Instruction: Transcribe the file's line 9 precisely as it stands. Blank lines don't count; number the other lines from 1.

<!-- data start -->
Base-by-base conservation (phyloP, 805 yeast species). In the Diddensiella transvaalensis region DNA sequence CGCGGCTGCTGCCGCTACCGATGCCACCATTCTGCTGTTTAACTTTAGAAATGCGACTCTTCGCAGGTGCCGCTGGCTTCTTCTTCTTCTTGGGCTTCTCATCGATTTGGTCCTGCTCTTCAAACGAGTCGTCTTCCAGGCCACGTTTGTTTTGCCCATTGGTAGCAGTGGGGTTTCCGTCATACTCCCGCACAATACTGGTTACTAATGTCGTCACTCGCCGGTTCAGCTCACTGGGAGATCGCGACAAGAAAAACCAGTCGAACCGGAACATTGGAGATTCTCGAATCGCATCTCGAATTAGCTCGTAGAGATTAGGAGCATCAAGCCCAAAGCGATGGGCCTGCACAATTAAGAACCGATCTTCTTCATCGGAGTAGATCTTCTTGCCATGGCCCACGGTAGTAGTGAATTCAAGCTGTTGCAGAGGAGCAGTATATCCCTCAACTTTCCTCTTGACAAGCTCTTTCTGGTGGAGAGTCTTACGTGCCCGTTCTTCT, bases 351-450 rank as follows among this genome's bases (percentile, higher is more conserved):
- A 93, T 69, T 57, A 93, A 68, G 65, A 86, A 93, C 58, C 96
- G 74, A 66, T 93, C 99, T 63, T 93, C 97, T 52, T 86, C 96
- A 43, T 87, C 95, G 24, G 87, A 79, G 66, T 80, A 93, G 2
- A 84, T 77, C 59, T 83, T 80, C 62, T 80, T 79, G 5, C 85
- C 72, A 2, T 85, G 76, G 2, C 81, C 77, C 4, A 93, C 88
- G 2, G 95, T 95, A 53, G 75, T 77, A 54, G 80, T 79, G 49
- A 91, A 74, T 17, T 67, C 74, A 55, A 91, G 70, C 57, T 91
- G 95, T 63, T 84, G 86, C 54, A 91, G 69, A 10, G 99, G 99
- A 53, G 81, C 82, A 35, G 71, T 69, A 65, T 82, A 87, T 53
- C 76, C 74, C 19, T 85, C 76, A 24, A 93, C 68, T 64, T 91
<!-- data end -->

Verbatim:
- G 95, T 63, T 84, G 86, C 54, A 91, G 69, A 10, G 99, G 99